The full letter can be found here.

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Smith: EPA Hides Truth about Climate Regulations

2014/08/13

Washington, D.C. – Science, Space, and Technology Committee Chairman Lamar Smith (R-Texas) today sent a letter to Environmental Protection Agency (EPA) Administrator Gina McCarthy criticizing the agency’s limited analysis of its climate regulations and requesting more comprehensive, independent analysis before the agency moves forward.

“For too long the EPA has hidden the truth from the American people.  In order to regain public trust, the agency should rely on robust, objective and well-grounded technical analysis of its climate regulations. Flaws in recent EPA analyses amplify concerns about the real impacts of these regulations. Americans deserve an opportunity to see the facts.”

Last week the Government Accountability Office released a report highlighting a pattern of shoddy EPA analysis. It was revealed that EPA relied on decades old data and ignored important factors.  The independent watchdog warned that “EPA cannot ensure that it’s [analysis] provide the public with a clear understanding of its decision making.”     

In his letter, Chairman Smith wrote that “Credible analysis is critical to a well-informed debate concerning climate change and energy policy choices now before American people. EPA’s incomplete modeling disregards a number of technical, regulatory, and economic realities. Americans deserve the bottom line: what does it cost and what will we get for the money?”

The letter calls on EPA to provide comprehensive analysis that takes real-world contingencies into account rather than rely on models and science that are hidden from the public.

Chairman Smith simultaneously sent a letter to the non-partisan Energy Information Administration (EIA) to conduct independent analysis using the same underlying data and assumptions that EPA uses.  The letter states that “tandem analysis by EPA and EIA would allow for a side-by-side comparison of results and provide a more comprehensive accounting of the possible impacts of the agency’s proposal.”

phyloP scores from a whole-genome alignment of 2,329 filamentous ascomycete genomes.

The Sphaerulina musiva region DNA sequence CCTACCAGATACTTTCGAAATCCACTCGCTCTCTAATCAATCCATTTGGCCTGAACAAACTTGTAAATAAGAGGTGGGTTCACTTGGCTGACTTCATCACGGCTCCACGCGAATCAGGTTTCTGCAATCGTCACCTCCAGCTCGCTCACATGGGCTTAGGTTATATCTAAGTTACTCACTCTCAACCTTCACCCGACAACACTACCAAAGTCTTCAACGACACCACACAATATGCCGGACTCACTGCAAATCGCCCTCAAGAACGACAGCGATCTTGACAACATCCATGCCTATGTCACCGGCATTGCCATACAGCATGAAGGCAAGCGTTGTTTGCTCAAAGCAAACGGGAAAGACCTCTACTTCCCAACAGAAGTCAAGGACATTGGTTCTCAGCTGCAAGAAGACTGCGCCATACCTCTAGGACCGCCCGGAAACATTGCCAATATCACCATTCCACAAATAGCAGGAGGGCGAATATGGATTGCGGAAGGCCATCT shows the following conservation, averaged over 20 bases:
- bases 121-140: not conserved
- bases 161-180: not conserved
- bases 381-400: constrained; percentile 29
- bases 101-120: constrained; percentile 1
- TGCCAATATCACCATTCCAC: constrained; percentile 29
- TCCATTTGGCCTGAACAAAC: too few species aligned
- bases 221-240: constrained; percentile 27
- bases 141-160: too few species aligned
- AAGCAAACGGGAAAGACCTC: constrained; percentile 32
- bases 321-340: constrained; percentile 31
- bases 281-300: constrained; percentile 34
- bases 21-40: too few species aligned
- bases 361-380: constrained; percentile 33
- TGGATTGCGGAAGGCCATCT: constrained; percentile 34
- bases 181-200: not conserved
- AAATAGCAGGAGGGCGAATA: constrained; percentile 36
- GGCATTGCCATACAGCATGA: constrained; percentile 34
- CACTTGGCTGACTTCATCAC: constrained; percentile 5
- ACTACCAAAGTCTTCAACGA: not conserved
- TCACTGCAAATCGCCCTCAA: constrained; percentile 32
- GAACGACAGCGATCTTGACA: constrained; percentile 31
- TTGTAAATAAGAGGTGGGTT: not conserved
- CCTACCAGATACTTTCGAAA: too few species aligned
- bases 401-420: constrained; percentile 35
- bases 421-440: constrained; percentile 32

The letter requests the analysis be conducted by September 15, 2014.

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Smith Statement on NASA Advisory Council Recommendations

2014/08/01

Washington, D.C. – Science, Space, and Technology Committee Chairman Lamar Smith (R-Texas) today released the following statement after the independent experts who advise NASA criticized the President’s Asteroid Redirect Mission (ARM).  The NASA Advisory Council urged an independent cost and technical estimate of ARM before NASA moves forward with the proposal.

Chairman Smith: “Contrary to this administration’s rhetoric, the President’s proposed Asteroid Redirect Mission (ARM) has many skeptics within the scientific community. And the experts who advise NASA recently stepped up their criticism. The NASA Advisory Council warns that NASA ‘runs the risk of squandering precious national resources’ if they move forward with ARM.  One expert, Mr. Tom Young, went so far as to say that the ARM proposal ‘dumbed down NASA.’ For months, the Obama administration has downplayed such criticism. I appreciate the good work of NASA’s technical advisors and encourage the Obama administration to take their recommendations seriously.”

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Subcommittee on Research and Technology and Subcommittee on Oversight Joint Hearing - Technology Needed to Secure America’s Border

2014/07/31


Strategic Technology Development Can Help Secure U.S. Border

2014/07/31

Washington, D.C. - The Subcommittee on Research and Technology and the Subcommittee on Oversight today held a joint hearing on the technologies needed to better secure our nation’s borders.

Chairman Lamar Smith (R-Texas): “Technology is a key component to securing our 2,000 mile Southern border.  Customs and Border Protection and National Guard troops cannot be everywhere. Sensors deployed along the border can detect and track the “coyotes” who smuggle children—as well as illegal drugs and firearms—across the border.  We need to get this technology in the hands of our immigration officers.  Unfortunately, the Department of Homeland Security has a poor track record when it comes to developing and fielding sensors and tactical communications infrastructure along the Southwest border.”